Designing Culture: New Ways to Think About Work

How might we…

  • invest in relational chemistry?
  • encourage personal leadership?
  • integrate new team members?
  • gain alignment around vision?

These are just a few of the questions we explored in our last Cooper Parlor, Designing Culture. The evening was focused on ways to be intentional about creating a creative culture and work environment. Attendees from design, digital technology, city government, engineering firms, art museums and more shared their desires, challenges, and experiences in shaping the culture of their workplaces. 

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How might we…invest in relational chemistry?encourage personal leadership?integrate new team members?gain alignment around vision?These are just a few of the questions we explored in our last Cooper Parlor, Designing Culture. The evening was focused on ways to be intentional about creating a creative culture and work environment. Attendees from design, digital technology, city government, engineering firms, art museums and more [...]

Cooper Parlor: The Gender, Leadership, Design Axis

When: Thursday,  August 29, 6-8:30pm (Networking at 6, event starts at 6:30)
Moderators: Teresa Brazen, Design Education Strategist and Susan Dybbs, Managing Director, Interaction Design
Where: Cooper's Studio, 85 2nd St., 8th Floor, San Francisco 
Cost: $10
Tickets

At Cooper, we have an internal book club (affectionately known as the “Cook Blub”) designed to encourage conversation, debate, and boost our collective knowledge. After hearing all the hype about Facebook COO, Sheryl Sandberg’s book, “Lean In: Women, Work and the Will to Lead”, we decided to give it a read and tackle the tricky topics of gender and leadership ourselves. Needless to say, that book club sparked rich discussion that we thought worth bringing to our broader community.

So, in this Cooper Parlor, we invite you to take a deeper look at the gender and leadership dynamics in your own organization and the design and tech communities at large. We’ll discuss if/how the definition of leadership is changing, whether gender imbalances in fields like engineering (approximately 14% are female in the USA) are a phenomenon of oppression or a natural tendency for men and women to gravitate toward different fields, what men and women can learn from one another’s approach to career, and much, much more. We also invite you to submit a question you’d like to discuss in the comments below.

 

Please Note!

  • People from all fields are invited to attend. While we’ll talk about some aspects of gender in the design/tech worlds, the conversation will inspire and apply to those of any industry (and we welcome your diverse perspectives!).
  • We encourage you to read “Lean In”, but it is not a requirement of participation. The book is a catalyst for conversation, and you’ll have plenty to share and learn whether or not you had time to read it.

What is the Cooper Parlor?

The Cooper Parlor is a gathering of designers and design-minded people to exchange ideas around a specific topic. We aim to cultivate conversation that instigates, surprises, entertains, and most importantly, broadens our community’s collective knowledge and perspective about the potential for design. Save your spot now!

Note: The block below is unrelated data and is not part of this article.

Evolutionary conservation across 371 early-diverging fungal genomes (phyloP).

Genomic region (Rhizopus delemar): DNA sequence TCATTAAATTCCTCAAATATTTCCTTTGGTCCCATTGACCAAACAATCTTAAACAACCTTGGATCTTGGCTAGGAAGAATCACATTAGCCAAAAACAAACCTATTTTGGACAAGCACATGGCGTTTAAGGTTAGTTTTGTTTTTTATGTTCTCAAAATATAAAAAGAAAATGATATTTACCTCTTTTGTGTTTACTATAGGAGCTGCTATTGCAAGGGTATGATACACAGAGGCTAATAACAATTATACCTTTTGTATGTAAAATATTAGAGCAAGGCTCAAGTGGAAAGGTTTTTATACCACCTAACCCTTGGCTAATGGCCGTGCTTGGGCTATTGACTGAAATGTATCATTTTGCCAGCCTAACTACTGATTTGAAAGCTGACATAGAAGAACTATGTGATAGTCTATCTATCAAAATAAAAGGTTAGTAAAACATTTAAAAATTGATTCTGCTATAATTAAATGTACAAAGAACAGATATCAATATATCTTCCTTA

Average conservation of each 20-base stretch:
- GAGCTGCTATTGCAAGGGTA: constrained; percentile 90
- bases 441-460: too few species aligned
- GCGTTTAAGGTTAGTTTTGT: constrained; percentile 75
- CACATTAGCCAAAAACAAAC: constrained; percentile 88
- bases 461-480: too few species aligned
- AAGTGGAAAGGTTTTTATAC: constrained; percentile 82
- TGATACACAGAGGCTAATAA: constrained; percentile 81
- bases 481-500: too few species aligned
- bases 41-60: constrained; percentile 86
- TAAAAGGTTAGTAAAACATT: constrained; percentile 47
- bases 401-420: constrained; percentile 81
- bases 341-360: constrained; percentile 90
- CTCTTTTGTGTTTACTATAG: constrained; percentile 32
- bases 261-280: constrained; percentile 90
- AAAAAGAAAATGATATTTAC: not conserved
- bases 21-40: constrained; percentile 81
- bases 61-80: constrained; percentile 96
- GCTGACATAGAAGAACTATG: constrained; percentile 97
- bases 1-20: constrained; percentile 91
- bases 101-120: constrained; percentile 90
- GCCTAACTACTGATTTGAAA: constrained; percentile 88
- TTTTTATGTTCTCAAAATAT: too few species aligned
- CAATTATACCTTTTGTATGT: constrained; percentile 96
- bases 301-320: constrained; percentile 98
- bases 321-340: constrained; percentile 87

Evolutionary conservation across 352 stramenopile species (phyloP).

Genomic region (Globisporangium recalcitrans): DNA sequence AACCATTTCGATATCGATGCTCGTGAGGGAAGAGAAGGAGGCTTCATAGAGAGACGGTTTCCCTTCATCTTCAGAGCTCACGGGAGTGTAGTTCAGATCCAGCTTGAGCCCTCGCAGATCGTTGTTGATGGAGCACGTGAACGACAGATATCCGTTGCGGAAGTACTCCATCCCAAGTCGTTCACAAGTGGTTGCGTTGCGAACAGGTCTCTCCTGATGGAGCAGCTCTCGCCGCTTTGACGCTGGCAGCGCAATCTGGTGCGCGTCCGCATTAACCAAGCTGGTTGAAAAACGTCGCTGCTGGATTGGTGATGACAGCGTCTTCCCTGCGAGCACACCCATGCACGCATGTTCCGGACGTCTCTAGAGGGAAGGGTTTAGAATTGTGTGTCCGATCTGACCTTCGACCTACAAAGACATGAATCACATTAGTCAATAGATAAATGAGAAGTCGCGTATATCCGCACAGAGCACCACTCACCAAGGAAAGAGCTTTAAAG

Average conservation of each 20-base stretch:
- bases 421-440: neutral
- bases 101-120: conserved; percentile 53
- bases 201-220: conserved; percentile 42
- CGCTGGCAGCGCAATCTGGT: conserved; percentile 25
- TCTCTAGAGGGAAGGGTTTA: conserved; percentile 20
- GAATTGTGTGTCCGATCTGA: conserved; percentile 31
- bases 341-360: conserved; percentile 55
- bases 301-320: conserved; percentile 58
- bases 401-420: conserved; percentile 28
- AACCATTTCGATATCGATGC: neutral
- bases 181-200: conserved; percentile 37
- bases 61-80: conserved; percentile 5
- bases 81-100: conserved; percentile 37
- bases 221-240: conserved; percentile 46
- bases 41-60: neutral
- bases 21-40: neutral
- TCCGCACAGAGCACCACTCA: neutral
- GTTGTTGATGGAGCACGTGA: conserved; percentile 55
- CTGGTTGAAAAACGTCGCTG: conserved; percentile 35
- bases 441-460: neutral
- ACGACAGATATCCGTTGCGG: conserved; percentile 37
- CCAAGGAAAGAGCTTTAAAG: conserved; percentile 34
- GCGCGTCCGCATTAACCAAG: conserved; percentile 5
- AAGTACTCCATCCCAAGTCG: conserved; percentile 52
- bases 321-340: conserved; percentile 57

Additional Reading

It's Not Women Who Should Lean In; It's Men Who Should Step Back
What 'Lean In' Misunderstands About Gender Differences
Stubborn Obstacles: What's Hindering Female Engineers?

 

When: Thursday, August 29, 6-8:30pm (Networking at 6, event starts at 6:30) Moderators: Teresa Brazen, Design Education Strategist and Susan Dybbs, Managing Director, Interaction Design Where: Cooper's Studio, 85 2nd St., 8th Floor, San Francisco Cost: $10 TicketsAt Cooper, we have an internal book club (affectionately known as the “Cook Blub”) designed to encourage conversation, debate, and boost our collective [...]

The tea, leadership, loyalty axis

About six months ago, I switched from coffee to tea because I wanted to reduce the influence of caffeine in my life. After a somewhat painful adjustment period, I now look forward to my morning tea ritual as much as I once did my morning cup o' Joe - and I feel better. Until yesterday morning, though, I hadn't given much thought to the impact of how I was drinking my tea. It started with a quote from a Fast Company article about leadership (Buddha Had It Right: Relax the Mind and Productivity Will Follow) that inspired me enough to end up on this index card:

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About six months ago, I switched from coffee to tea because I wanted to reduce the influence of caffeine in my life. After a somewhat painful adjustment period, I now look forward to my morning tea ritual as much as I once did my morning cup o' Joe - and I feel better. Until yesterday morning, though, I hadn't given [...]

Communicating design concepts without getting skewered

We have a saying around the office: "If you can't explain the design, it must not be right yet." It's a reminder to designers to not get so caught up in idea generation and specifying details that we lose sight of creating a coherent big picture for the design.

We need to exercise the ideas we generate by articulating them coherently; chances are high that if we can't describe our "great idea" with clarity, it's not such a great idea, after all. It's amazing how many design ideas seem just dandy on the whiteboard, then deflate like a punctured balloon when poked at with the sharp pencil of design communication.

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Communicating your team's design vision before diving into details is a crucial—and challenging—milestone. In this article, design communicator Steve Calde describes some strategies for successfully presenting an early-stage design and getting the appropriate level of feedback.